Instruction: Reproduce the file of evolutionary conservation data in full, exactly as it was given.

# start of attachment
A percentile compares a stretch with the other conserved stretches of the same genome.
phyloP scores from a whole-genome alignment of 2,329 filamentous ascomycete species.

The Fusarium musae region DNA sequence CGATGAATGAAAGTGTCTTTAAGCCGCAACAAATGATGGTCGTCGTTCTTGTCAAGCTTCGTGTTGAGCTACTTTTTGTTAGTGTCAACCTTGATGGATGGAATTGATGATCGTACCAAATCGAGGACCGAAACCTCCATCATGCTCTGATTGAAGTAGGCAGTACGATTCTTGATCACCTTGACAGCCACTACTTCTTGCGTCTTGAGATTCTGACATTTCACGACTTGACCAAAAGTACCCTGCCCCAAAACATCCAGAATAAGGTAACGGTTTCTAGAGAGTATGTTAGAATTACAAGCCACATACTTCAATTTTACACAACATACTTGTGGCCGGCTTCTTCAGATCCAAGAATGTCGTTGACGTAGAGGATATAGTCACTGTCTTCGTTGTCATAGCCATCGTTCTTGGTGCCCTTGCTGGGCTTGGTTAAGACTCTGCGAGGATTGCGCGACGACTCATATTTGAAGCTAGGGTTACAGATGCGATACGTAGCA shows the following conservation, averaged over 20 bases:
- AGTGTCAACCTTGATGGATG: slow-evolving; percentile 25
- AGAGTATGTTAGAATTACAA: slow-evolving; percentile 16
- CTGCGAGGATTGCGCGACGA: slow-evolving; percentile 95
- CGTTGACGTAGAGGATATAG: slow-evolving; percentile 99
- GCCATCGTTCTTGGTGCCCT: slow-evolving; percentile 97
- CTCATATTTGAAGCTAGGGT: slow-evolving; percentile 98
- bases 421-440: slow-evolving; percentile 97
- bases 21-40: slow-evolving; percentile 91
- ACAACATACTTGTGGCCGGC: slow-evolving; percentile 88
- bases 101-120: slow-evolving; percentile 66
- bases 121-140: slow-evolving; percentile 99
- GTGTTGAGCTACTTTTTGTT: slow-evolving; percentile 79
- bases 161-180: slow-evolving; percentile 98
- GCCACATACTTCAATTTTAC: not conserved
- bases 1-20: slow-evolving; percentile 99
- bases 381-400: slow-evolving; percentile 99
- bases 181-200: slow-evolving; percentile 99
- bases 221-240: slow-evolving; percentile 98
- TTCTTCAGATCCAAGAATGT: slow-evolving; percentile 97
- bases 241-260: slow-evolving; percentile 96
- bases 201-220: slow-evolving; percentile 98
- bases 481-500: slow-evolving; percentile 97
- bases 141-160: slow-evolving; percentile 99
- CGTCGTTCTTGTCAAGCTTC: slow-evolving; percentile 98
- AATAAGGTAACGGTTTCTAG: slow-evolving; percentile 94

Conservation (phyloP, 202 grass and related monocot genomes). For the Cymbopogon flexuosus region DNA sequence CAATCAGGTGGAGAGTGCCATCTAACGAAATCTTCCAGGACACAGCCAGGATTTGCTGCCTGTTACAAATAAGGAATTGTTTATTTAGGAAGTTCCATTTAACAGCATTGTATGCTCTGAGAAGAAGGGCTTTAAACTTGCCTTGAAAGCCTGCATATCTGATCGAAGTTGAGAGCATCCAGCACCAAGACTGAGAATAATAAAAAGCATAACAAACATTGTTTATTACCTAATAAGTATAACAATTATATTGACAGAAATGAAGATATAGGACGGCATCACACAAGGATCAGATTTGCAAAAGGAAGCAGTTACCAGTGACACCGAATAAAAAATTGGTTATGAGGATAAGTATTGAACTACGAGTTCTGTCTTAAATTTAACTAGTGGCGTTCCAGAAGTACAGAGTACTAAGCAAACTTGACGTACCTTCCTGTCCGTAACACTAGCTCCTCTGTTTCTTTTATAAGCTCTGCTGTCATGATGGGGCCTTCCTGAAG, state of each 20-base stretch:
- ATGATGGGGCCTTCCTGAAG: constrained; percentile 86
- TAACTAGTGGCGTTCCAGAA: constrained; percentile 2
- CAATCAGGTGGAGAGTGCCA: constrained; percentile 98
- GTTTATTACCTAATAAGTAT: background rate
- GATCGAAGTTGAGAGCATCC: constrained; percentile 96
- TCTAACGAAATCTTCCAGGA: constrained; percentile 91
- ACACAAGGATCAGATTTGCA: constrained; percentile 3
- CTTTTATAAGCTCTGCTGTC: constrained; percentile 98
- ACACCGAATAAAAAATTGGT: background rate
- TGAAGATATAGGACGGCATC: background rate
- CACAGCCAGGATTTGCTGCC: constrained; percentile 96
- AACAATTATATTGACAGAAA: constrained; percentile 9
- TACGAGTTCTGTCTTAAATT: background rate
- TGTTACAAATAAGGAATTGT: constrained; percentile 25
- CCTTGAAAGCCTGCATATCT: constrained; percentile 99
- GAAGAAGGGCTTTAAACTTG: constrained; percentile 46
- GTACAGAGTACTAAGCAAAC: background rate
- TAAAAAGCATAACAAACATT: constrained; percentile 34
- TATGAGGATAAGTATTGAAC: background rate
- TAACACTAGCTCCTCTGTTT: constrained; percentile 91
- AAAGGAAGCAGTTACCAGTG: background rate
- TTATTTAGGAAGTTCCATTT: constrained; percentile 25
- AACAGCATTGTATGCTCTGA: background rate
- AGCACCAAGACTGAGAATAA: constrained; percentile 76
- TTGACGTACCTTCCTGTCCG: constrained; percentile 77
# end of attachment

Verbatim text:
A percentile compares a stretch with the other conserved stretches of the same genome.
phyloP scores from a whole-genome alignment of 2,329 filamentous ascomycete species.

The Fusarium musae region DNA sequence CGATGAATGAAAGTGTCTTTAAGCCGCAACAAATGATGGTCGTCGTTCTTGTCAAGCTTCGTGTTGAGCTACTTTTTGTTAGTGTCAACCTTGATGGATGGAATTGATGATCGTACCAAATCGAGGACCGAAACCTCCATCATGCTCTGATTGAAGTAGGCAGTACGATTCTTGATCACCTTGACAGCCACTACTTCTTGCGTCTTGAGATTCTGACATTTCACGACTTGACCAAAAGTACCCTGCCCCAAAACATCCAGAATAAGGTAACGGTTTCTAGAGAGTATGTTAGAATTACAAGCCACATACTTCAATTTTACACAACATACTTGTGGCCGGCTTCTTCAGATCCAAGAATGTCGTTGACGTAGAGGATATAGTCACTGTCTTCGTTGTCATAGCCATCGTTCTTGGTGCCCTTGCTGGGCTTGGTTAAGACTCTGCGAGGATTGCGCGACGACTCATATTTGAAGCTAGGGTTACAGATGCGATACGTAGCA shows the following conservation, averaged over 20 bases:
- AGTGTCAACCTTGATGGATG: slow-evolving; percentile 25
- AGAGTATGTTAGAATTACAA: slow-evolving; percentile 16
- CTGCGAGGATTGCGCGACGA: slow-evolving; percentile 95
- CGTTGACGTAGAGGATATAG: slow-evolving; percentile 99
- GCCATCGTTCTTGGTGCCCT: slow-evolving; percentile 97
- CTCATATTTGAAGCTAGGGT: slow-evolving; percentile 98
- bases 421-440: slow-evolving; percentile 97
- bases 21-40: slow-evolving; percentile 91
- ACAACATACTTGTGGCCGGC: slow-evolving; percentile 88
- bases 101-120: slow-evolving; percentile 66
- bases 121-140: slow-evolving; percentile 99
- GTGTTGAGCTACTTTTTGTT: slow-evolving; percentile 79
- bases 161-180: slow-evolving; percentile 98
- GCCACATACTTCAATTTTAC: not conserved
- bases 1-20: slow-evolving; percentile 99
- bases 381-400: slow-evolving; percentile 99
- bases 181-200: slow-evolving; percentile 99
- bases 221-240: slow-evolving; percentile 98
- TTCTTCAGATCCAAGAATGT: slow-evolving; percentile 97
- bases 241-260: slow-evolving; percentile 96
- bases 201-220: slow-evolving; percentile 98
- bases 481-500: slow-evolving; percentile 97
- bases 141-160: slow-evolving; percentile 99
- CGTCGTTCTTGTCAAGCTTC: slow-evolving; percentile 98
- AATAAGGTAACGGTTTCTAG: slow-evolving; percentile 94

Conservation (phyloP, 202 grass and related monocot genomes). For the Cymbopogon flexuosus region DNA sequence CAATCAGGTGGAGAGTGCCATCTAACGAAATCTTCCAGGACACAGCCAGGATTTGCTGCCTGTTACAAATAAGGAATTGTTTATTTAGGAAGTTCCATTTAACAGCATTGTATGCTCTGAGAAGAAGGGCTTTAAACTTGCCTTGAAAGCCTGCATATCTGATCGAAGTTGAGAGCATCCAGCACCAAGACTGAGAATAATAAAAAGCATAACAAACATTGTTTATTACCTAATAAGTATAACAATTATATTGACAGAAATGAAGATATAGGACGGCATCACACAAGGATCAGATTTGCAAAAGGAAGCAGTTACCAGTGACACCGAATAAAAAATTGGTTATGAGGATAAGTATTGAACTACGAGTTCTGTCTTAAATTTAACTAGTGGCGTTCCAGAAGTACAGAGTACTAAGCAAACTTGACGTACCTTCCTGTCCGTAACACTAGCTCCTCTGTTTCTTTTATAAGCTCTGCTGTCATGATGGGGCCTTCCTGAAG, state of each 20-base stretch:
- ATGATGGGGCCTTCCTGAAG: constrained; percentile 86
- TAACTAGTGGCGTTCCAGAA: constrained; percentile 2
- CAATCAGGTGGAGAGTGCCA: constrained; percentile 98
- GTTTATTACCTAATAAGTAT: background rate
- GATCGAAGTTGAGAGCATCC: constrained; percentile 96
- TCTAACGAAATCTTCCAGGA: constrained; percentile 91
- ACACAAGGATCAGATTTGCA: constrained; percentile 3
- CTTTTATAAGCTCTGCTGTC: constrained; percentile 98
- ACACCGAATAAAAAATTGGT: background rate
- TGAAGATATAGGACGGCATC: background rate
- CACAGCCAGGATTTGCTGCC: constrained; percentile 96
- AACAATTATATTGACAGAAA: constrained; percentile 9
- TACGAGTTCTGTCTTAAATT: background rate
- TGTTACAAATAAGGAATTGT: constrained; percentile 25
- CCTTGAAAGCCTGCATATCT: constrained; percentile 99
- GAAGAAGGGCTTTAAACTTG: constrained; percentile 46
- GTACAGAGTACTAAGCAAAC: background rate
- TAAAAAGCATAACAAACATT: constrained; percentile 34
- TATGAGGATAAGTATTGAAC: background rate
- TAACACTAGCTCCTCTGTTT: constrained; percentile 91
- AAAGGAAGCAGTTACCAGTG: background rate
- TTATTTAGGAAGTTCCATTT: constrained; percentile 25
- AACAGCATTGTATGCTCTGA: background rate
- AGCACCAAGACTGAGAATAA: constrained; percentile 76
- TTGACGTACCTTCCTGTCCG: constrained; percentile 77